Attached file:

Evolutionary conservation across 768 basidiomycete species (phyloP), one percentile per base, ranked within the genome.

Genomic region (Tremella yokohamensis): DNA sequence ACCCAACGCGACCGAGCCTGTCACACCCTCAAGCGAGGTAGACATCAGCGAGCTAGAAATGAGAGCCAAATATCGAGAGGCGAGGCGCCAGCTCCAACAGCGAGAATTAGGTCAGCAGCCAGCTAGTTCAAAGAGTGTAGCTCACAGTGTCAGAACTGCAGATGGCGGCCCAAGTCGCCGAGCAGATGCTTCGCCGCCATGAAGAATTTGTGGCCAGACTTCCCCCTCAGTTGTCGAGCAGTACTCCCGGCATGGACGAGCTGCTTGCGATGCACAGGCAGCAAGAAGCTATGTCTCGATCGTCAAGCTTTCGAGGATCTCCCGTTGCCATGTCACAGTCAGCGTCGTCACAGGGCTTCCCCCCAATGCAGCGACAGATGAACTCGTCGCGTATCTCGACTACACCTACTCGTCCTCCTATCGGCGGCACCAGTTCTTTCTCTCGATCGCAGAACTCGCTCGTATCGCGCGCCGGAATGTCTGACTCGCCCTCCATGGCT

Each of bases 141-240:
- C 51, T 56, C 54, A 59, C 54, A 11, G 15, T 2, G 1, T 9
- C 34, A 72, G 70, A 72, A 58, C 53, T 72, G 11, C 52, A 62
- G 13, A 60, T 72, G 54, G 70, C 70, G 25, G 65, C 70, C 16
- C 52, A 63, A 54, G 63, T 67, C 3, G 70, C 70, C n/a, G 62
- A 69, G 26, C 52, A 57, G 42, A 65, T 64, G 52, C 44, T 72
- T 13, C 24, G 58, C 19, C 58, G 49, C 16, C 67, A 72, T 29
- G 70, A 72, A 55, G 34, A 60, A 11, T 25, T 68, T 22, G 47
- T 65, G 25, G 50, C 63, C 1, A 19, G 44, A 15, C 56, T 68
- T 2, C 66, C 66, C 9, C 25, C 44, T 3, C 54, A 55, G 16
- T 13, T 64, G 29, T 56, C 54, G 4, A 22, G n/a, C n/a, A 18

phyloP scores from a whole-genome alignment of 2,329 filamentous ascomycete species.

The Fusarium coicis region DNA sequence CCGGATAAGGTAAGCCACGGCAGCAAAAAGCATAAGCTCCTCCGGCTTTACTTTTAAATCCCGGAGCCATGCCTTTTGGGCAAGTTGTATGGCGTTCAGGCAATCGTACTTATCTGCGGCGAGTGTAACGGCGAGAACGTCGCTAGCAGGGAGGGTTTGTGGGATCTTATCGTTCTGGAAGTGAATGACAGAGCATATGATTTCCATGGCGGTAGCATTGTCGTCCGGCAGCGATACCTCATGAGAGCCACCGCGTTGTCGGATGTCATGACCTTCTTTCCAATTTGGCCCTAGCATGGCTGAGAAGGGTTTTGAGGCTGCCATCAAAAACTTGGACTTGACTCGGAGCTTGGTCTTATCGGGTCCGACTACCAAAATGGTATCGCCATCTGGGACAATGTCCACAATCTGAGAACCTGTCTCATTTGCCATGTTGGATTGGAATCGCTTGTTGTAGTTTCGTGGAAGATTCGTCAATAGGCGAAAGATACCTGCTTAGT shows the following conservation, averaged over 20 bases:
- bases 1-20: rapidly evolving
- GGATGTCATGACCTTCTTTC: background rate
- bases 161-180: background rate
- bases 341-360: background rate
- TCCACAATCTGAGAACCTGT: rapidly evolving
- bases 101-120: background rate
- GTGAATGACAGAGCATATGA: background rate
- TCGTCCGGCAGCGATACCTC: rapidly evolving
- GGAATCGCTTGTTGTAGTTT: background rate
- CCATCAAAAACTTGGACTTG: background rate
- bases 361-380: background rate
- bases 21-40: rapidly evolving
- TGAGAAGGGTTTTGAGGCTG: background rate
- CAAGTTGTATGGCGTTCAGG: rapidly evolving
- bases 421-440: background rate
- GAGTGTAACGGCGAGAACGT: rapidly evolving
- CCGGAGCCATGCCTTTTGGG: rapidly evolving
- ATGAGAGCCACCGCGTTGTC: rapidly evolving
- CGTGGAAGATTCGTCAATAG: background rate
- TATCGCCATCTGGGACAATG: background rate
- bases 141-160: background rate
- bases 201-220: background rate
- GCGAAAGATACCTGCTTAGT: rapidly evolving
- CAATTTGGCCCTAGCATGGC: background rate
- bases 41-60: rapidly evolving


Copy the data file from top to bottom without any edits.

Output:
Evolutionary conservation across 768 basidiomycete species (phyloP), one percentile per base, ranked within the genome.

Genomic region (Tremella yokohamensis): DNA sequence ACCCAACGCGACCGAGCCTGTCACACCCTCAAGCGAGGTAGACATCAGCGAGCTAGAAATGAGAGCCAAATATCGAGAGGCGAGGCGCCAGCTCCAACAGCGAGAATTAGGTCAGCAGCCAGCTAGTTCAAAGAGTGTAGCTCACAGTGTCAGAACTGCAGATGGCGGCCCAAGTCGCCGAGCAGATGCTTCGCCGCCATGAAGAATTTGTGGCCAGACTTCCCCCTCAGTTGTCGAGCAGTACTCCCGGCATGGACGAGCTGCTTGCGATGCACAGGCAGCAAGAAGCTATGTCTCGATCGTCAAGCTTTCGAGGATCTCCCGTTGCCATGTCACAGTCAGCGTCGTCACAGGGCTTCCCCCCAATGCAGCGACAGATGAACTCGTCGCGTATCTCGACTACACCTACTCGTCCTCCTATCGGCGGCACCAGTTCTTTCTCTCGATCGCAGAACTCGCTCGTATCGCGCGCCGGAATGTCTGACTCGCCCTCCATGGCT

Each of bases 141-240:
- C 51, T 56, C 54, A 59, C 54, A 11, G 15, T 2, G 1, T 9
- C 34, A 72, G 70, A 72, A 58, C 53, T 72, G 11, C 52, A 62
- G 13, A 60, T 72, G 54, G 70, C 70, G 25, G 65, C 70, C 16
- C 52, A 63, A 54, G 63, T 67, C 3, G 70, C 70, C n/a, G 62
- A 69, G 26, C 52, A 57, G 42, A 65, T 64, G 52, C 44, T 72
- T 13, C 24, G 58, C 19, C 58, G 49, C 16, C 67, A 72, T 29
- G 70, A 72, A 55, G 34, A 60, A 11, T 25, T 68, T 22, G 47
- T 65, G 25, G 50, C 63, C 1, A 19, G 44, A 15, C 56, T 68
- T 2, C 66, C 66, C 9, C 25, C 44, T 3, C 54, A 55, G 16
- T 13, T 64, G 29, T 56, C 54, G 4, A 22, G n/a, C n/a, A 18

phyloP scores from a whole-genome alignment of 2,329 filamentous ascomycete species.

The Fusarium coicis region DNA sequence CCGGATAAGGTAAGCCACGGCAGCAAAAAGCATAAGCTCCTCCGGCTTTACTTTTAAATCCCGGAGCCATGCCTTTTGGGCAAGTTGTATGGCGTTCAGGCAATCGTACTTATCTGCGGCGAGTGTAACGGCGAGAACGTCGCTAGCAGGGAGGGTTTGTGGGATCTTATCGTTCTGGAAGTGAATGACAGAGCATATGATTTCCATGGCGGTAGCATTGTCGTCCGGCAGCGATACCTCATGAGAGCCACCGCGTTGTCGGATGTCATGACCTTCTTTCCAATTTGGCCCTAGCATGGCTGAGAAGGGTTTTGAGGCTGCCATCAAAAACTTGGACTTGACTCGGAGCTTGGTCTTATCGGGTCCGACTACCAAAATGGTATCGCCATCTGGGACAATGTCCACAATCTGAGAACCTGTCTCATTTGCCATGTTGGATTGGAATCGCTTGTTGTAGTTTCGTGGAAGATTCGTCAATAGGCGAAAGATACCTGCTTAGT shows the following conservation, averaged over 20 bases:
- bases 1-20: rapidly evolving
- GGATGTCATGACCTTCTTTC: background rate
- bases 161-180: background rate
- bases 341-360: background rate
- TCCACAATCTGAGAACCTGT: rapidly evolving
- bases 101-120: background rate
- GTGAATGACAGAGCATATGA: background rate
- TCGTCCGGCAGCGATACCTC: rapidly evolving
- GGAATCGCTTGTTGTAGTTT: background rate
- CCATCAAAAACTTGGACTTG: background rate
- bases 361-380: background rate
- bases 21-40: rapidly evolving
- TGAGAAGGGTTTTGAGGCTG: background rate
- CAAGTTGTATGGCGTTCAGG: rapidly evolving
- bases 421-440: background rate
- GAGTGTAACGGCGAGAACGT: rapidly evolving
- CCGGAGCCATGCCTTTTGGG: rapidly evolving
- ATGAGAGCCACCGCGTTGTC: rapidly evolving
- CGTGGAAGATTCGTCAATAG: background rate
- TATCGCCATCTGGGACAATG: background rate
- bases 141-160: background rate
- bases 201-220: background rate
- GCGAAAGATACCTGCTTAGT: rapidly evolving
- CAATTTGGCCCTAGCATGGC: background rate
- bases 41-60: rapidly evolving